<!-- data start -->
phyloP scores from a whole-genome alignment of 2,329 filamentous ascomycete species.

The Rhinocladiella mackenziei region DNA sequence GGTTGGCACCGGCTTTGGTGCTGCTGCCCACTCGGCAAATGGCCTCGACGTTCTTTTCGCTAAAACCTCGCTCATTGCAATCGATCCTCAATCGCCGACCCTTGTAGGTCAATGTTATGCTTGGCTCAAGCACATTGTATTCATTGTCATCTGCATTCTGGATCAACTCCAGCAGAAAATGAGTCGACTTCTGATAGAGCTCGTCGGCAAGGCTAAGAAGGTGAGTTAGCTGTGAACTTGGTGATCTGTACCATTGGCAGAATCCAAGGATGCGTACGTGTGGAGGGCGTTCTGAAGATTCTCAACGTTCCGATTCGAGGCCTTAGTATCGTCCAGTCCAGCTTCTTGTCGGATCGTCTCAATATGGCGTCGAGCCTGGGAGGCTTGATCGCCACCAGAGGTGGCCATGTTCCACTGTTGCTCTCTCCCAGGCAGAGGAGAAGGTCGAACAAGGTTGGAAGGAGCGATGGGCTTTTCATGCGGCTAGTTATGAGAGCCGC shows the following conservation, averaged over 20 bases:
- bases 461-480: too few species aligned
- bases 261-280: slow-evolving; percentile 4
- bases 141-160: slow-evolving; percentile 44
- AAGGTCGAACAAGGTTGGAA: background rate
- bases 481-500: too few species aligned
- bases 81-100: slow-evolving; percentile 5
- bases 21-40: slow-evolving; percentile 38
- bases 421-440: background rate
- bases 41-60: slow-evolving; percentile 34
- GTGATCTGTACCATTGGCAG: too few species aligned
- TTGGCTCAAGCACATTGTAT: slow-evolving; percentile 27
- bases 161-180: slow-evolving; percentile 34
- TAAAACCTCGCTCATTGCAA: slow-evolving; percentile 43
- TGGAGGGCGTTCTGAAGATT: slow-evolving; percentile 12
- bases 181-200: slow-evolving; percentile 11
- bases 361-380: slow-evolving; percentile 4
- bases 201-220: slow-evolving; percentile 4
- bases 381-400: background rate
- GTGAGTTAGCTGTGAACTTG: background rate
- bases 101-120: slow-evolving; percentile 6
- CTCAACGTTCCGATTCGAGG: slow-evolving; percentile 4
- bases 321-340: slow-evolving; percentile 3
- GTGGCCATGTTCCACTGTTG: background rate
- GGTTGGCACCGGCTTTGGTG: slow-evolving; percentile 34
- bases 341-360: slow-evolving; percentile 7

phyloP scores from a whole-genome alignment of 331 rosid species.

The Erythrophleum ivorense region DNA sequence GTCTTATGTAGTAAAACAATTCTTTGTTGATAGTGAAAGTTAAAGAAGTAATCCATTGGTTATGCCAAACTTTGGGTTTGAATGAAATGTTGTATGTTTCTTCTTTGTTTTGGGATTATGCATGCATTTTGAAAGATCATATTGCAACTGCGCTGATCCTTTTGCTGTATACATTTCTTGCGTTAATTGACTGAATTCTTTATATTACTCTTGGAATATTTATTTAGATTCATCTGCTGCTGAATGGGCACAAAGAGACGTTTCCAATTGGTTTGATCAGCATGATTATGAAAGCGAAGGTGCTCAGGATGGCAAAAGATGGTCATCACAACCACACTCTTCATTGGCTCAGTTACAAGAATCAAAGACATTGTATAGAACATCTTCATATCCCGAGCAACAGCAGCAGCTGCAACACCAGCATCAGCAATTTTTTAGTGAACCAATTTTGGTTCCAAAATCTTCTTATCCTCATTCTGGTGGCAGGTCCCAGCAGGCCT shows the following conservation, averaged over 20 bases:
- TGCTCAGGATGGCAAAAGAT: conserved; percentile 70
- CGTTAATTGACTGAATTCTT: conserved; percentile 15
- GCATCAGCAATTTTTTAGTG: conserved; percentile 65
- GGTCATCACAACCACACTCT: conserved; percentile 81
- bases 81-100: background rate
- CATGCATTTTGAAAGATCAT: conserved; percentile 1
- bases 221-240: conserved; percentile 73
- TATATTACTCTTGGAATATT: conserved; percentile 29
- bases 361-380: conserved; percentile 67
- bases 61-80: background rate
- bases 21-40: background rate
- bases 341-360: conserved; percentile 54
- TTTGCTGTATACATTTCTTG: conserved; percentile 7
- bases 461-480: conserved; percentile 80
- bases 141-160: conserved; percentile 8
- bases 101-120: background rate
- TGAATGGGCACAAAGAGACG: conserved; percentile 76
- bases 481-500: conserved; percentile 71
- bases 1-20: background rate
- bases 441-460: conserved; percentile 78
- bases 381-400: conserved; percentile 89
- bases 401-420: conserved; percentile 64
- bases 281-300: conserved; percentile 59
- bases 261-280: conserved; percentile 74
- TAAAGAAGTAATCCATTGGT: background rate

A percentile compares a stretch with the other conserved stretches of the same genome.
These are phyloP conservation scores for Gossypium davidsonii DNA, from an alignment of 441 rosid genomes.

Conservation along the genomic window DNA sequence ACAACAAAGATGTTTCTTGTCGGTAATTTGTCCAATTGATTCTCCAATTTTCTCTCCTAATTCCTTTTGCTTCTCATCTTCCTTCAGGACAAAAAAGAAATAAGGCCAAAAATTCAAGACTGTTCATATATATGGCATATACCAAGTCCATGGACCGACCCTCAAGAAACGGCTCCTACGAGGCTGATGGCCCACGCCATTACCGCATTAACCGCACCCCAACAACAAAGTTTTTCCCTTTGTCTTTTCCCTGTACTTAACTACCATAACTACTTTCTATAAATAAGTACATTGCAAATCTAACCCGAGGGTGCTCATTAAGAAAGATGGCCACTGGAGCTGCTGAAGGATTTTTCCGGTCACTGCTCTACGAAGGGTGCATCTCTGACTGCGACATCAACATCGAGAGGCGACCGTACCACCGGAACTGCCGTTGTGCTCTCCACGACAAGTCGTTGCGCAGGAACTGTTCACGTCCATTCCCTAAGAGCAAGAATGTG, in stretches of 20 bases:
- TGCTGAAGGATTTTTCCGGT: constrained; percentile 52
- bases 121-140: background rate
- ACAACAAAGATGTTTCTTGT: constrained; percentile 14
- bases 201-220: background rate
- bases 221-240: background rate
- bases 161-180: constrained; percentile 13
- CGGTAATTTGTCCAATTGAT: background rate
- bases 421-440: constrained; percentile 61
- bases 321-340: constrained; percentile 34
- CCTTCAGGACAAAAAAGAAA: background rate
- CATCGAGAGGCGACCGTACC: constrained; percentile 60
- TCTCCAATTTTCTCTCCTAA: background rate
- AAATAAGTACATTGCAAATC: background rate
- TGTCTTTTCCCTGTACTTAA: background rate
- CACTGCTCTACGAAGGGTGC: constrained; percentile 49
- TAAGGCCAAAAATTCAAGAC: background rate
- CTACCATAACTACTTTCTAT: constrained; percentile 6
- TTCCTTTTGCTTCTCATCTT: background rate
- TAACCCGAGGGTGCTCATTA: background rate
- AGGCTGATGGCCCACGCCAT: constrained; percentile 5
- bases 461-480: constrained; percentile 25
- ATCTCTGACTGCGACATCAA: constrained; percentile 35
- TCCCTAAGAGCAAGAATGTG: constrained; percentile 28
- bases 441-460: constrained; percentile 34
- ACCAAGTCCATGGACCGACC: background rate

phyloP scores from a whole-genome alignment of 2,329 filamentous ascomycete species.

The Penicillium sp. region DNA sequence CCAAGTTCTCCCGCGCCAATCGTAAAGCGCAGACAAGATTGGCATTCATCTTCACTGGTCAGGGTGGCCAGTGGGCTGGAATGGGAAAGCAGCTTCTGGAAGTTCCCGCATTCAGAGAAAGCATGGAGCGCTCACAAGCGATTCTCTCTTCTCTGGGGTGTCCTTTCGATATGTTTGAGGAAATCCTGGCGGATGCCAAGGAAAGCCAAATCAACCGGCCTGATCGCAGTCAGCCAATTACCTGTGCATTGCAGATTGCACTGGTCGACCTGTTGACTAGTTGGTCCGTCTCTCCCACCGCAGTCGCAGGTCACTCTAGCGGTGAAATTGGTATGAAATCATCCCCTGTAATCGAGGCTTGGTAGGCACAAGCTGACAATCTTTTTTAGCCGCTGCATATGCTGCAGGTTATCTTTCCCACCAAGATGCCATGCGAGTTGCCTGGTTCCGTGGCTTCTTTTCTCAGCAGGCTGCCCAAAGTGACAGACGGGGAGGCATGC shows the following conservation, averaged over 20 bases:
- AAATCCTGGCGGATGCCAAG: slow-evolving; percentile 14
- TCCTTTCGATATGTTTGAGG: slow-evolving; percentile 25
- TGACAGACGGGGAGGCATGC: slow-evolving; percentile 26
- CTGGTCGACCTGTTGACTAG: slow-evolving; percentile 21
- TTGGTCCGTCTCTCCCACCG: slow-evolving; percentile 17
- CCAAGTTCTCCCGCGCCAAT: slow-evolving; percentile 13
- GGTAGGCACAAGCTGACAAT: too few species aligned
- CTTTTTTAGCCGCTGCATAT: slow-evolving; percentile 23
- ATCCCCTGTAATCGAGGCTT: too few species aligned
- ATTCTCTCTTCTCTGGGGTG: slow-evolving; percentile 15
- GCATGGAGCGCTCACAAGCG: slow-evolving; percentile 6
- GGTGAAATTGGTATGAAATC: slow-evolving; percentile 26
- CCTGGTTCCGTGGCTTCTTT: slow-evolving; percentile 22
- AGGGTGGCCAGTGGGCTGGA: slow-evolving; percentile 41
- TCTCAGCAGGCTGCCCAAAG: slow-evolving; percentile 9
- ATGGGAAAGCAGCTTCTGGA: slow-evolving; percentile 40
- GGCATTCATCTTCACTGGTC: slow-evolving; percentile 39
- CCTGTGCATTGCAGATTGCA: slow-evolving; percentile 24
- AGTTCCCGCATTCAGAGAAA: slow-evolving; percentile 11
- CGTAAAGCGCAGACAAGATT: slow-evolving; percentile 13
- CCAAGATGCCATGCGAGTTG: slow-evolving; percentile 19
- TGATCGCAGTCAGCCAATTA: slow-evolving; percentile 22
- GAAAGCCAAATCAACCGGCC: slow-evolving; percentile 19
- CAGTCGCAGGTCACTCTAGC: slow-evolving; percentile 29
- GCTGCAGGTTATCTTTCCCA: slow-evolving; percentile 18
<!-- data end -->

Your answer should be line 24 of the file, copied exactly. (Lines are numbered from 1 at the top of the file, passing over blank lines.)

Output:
- bases 321-340: slow-evolving; percentile 3